History of Eastern Christianity in Asia
Iranians in increasing numbers were attracted to the Christian faith. For such converts, church membership could mean the loss of everything - family, property rights, and life itself. Converts from the "national faith" had no rights and, in the darker years of the persecution, were often put to death. The major agents in the slaughter were Zoroastrian clergy, but sometimes Christians suspected the Jews and accused them of acting as informers. The martyrdom of Simon and the years of persecution that followed wiped out the beginnings of the central national organization the Persian church had only so recently achieved. As fast as the Christians of the capital elected a new bishop after Simon, the man was seized and killed. Inflaming the anti-Roman political motivation of the government’s role in the persecutions was a deep undercurrent of Zoroastrian fanaticism and hatred of other religions. Sometime before the death of Shapur II in 379, the intensity of the persecution slackened. Tradition calls it a forty-year persecution, lasting from 339-379 and ending only with Shapur’s death. When at last the years of suffering ended around the year 401, the historian Sozomen, who lived near enough to that time of tribulation to remember the tales of those who experienced it, wrote that the multitude of martyrs had been "beyond enumeration".[11] One estimate is that as many as 190,000 Persian Christians died in the terror. It was worse than any suffering in the West under Rome.

Conditioning Factors of Missionary Expansion
Several important factors help to explain the extensive growth in the Church of the East during the first twelve hundred years of the Christian era. Geographically, and possibly even numerically, the expansion of this church outstripped that of the church in the West in the early centuries. The outstanding key to understanding this expansion is the active participation of the laymen - the involvement of a large percentage of the church’s believers in missionary evangelism.[12] The following significant factors inducing that church growth are all based largely on the fact that it was a lay as well as a clerical movement.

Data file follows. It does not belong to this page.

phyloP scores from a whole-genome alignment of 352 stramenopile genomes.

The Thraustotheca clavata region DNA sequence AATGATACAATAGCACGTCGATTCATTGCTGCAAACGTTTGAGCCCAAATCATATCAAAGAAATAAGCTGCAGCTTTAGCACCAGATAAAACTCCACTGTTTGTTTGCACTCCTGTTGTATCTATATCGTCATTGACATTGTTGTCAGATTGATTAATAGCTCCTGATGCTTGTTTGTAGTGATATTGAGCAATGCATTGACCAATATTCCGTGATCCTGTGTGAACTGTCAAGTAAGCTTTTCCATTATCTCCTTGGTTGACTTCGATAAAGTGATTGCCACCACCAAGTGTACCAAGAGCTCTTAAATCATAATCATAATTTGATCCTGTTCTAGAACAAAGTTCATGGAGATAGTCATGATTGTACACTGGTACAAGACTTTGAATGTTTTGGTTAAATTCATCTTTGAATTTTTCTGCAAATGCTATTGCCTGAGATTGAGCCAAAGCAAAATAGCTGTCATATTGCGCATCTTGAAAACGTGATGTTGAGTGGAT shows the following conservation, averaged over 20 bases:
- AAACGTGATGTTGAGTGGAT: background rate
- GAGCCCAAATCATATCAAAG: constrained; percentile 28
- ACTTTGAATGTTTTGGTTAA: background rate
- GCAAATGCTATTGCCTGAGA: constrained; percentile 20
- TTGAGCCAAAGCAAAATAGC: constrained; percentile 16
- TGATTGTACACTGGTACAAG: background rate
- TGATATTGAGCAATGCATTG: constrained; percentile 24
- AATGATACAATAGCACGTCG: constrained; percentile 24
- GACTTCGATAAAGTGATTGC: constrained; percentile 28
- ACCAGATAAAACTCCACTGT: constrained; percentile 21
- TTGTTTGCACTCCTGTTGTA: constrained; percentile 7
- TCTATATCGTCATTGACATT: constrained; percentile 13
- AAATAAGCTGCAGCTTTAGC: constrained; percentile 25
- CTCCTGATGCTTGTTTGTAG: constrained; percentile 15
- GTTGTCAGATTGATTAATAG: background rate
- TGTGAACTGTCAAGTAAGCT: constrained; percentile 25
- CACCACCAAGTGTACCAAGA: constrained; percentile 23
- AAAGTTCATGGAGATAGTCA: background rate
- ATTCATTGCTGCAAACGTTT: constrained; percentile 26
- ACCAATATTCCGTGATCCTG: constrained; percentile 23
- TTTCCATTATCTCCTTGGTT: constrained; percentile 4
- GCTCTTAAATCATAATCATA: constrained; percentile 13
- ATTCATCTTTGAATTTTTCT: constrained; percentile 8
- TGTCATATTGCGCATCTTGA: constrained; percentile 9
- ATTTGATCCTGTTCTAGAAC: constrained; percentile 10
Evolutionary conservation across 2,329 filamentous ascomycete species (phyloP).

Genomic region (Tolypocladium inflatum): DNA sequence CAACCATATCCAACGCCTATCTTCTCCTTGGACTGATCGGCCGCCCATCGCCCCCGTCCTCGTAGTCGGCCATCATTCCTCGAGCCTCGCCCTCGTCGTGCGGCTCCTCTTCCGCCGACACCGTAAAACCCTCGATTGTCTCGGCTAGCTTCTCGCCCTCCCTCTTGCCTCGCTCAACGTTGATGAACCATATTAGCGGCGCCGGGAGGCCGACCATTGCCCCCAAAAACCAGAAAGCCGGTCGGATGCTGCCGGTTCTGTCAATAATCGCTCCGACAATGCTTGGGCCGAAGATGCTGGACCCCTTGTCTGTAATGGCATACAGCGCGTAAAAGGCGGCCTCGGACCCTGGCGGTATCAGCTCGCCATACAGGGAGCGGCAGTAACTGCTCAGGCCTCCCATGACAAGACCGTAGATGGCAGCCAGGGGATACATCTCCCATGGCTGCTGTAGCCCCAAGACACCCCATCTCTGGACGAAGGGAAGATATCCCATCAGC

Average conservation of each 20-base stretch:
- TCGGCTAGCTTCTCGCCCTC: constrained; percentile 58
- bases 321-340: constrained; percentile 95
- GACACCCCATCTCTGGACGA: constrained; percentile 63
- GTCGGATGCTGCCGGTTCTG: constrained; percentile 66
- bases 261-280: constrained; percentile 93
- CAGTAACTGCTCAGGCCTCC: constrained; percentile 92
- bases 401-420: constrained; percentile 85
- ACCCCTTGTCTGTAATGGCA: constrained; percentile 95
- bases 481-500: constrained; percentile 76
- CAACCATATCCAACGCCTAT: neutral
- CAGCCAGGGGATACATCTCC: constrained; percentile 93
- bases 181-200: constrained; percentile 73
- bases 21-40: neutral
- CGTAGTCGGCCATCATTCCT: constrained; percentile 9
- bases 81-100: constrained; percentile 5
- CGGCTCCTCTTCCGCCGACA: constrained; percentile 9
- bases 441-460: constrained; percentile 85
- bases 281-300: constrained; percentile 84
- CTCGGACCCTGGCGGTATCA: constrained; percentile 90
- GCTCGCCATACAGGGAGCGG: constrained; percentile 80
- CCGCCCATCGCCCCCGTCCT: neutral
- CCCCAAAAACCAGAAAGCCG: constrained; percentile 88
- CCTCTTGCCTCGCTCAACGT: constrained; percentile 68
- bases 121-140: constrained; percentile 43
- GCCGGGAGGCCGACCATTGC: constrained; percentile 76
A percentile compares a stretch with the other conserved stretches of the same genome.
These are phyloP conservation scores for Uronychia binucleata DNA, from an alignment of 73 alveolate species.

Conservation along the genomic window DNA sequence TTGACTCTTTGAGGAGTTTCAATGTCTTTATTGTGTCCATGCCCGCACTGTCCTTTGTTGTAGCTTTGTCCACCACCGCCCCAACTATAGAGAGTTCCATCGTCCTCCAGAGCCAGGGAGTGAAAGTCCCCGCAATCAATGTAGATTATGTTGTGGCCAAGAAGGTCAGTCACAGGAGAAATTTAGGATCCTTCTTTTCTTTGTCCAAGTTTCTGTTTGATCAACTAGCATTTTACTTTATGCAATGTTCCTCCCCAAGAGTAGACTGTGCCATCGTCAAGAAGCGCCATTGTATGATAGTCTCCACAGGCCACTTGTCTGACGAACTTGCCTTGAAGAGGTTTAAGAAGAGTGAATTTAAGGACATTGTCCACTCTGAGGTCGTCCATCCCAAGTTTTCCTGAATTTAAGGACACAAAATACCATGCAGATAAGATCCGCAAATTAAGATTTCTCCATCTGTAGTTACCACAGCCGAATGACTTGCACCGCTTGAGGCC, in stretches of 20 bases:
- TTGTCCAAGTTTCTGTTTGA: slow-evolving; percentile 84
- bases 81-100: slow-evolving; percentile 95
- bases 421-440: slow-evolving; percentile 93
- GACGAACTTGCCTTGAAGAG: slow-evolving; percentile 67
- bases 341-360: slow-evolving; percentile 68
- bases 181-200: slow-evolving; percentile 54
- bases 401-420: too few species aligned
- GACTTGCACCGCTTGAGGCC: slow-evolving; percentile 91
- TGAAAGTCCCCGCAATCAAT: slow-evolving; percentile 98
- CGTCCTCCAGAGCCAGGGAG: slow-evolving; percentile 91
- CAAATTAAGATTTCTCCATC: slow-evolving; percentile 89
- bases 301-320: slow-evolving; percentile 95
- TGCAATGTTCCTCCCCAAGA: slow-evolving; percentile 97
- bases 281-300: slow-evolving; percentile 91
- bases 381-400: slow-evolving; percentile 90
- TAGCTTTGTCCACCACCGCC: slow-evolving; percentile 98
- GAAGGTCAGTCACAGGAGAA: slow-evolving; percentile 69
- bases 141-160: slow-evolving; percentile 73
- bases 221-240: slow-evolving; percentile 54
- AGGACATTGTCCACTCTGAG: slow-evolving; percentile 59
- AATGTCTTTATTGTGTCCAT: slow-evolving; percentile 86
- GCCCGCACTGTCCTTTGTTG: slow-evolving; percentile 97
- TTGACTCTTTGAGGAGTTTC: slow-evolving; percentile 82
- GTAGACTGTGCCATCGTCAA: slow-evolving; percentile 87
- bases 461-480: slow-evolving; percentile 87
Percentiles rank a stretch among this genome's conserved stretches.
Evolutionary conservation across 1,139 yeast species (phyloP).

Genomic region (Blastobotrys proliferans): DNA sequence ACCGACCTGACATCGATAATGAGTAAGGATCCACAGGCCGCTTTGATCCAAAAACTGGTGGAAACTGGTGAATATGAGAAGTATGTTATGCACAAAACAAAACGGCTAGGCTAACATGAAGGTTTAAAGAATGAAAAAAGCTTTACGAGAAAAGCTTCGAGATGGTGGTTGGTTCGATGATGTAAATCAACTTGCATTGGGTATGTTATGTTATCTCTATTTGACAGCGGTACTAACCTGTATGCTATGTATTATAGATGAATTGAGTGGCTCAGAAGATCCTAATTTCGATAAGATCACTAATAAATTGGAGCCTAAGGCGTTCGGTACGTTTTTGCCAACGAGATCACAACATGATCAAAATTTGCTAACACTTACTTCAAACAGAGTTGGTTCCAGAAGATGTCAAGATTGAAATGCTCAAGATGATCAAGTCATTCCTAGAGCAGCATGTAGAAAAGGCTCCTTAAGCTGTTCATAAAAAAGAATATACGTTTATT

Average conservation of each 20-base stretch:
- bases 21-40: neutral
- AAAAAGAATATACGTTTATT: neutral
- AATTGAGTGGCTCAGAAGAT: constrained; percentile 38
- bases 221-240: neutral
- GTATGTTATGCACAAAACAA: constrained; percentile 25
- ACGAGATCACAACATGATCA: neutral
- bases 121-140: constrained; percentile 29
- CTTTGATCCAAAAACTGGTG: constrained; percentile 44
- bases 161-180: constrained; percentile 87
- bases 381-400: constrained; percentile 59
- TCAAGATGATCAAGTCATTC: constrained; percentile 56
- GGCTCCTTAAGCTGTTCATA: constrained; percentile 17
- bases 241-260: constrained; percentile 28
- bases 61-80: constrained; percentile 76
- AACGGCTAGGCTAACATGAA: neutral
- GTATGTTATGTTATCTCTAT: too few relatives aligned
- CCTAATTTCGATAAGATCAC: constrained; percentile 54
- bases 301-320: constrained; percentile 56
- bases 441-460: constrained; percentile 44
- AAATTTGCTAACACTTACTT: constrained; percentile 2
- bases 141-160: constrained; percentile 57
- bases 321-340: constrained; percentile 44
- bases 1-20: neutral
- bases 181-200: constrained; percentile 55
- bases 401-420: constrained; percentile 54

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1) The church promoted an effective system of popular education, producing a literate Christian community, knowledgeable in the Scriptures. This training was based on use of the Syriac Old Testament and had available the canonical gospels before the end of the first century, though the Harmony of the Four, a life of Christ compiled by Tatian (c. A.D. 160), an Assyrian Christian, was the most popular Scripture portion for several centuries. Traveling Christians carried with them everywhere these portions of the Scripture, usually a gospel or the Harmony and parts of the Old Testament. 2) The Church backed specialized training programmes for youth, monastic Bible schools for laymen, theological schools for clergy, etc. As they travelled, the Christians introduced Syriac learning to the illiterate Turks, Uyghurs, Mongols, and Manchus, whose alphabets as a result are largely derived from the Syriac writing system. the first monastic schools at Edessa, later moved to Nisibis in 489, had eight hundred students enrolled. the church trained deaconesses, medical students in church hospitals, and musicians in church music schools, which stimulated an indigenous hymnody of the church of the East. Thus from scores of such schools a constant stream of well-trained Christians, clergy and lay, travelled throughout Asia, self-supporting and often enthusiastically witnessing - a strategy of mission which was not achieved in the West for hundreds of years. 3) Persecution strengthened and spread the Christian movement in the East. A great influx of Christian refugees from the Roman persecutions of the first two centuries gave vigour to the Mesopotamian church And persecution within the Persian empire saw thousands slain for the faith (at least sixteen thousand under the reign of Sapor II, A.D. 307-379) and numberless thousands more reported or fleeing as refugees to witness as far as Arabia, India, and other Central Asian countries. Following a period of relative quiet in the empire under Bahram V (420-38), more terrible persecution broke out, culminating in the massacre of ten bishops and 153,000 Christians within a few days. Early Muslim conquest of these lands in the seventh and eighth centuries did not introduce direct persecution. However, Muslim apostasy was curbed by threat of death, and many nominal Christians began to gradually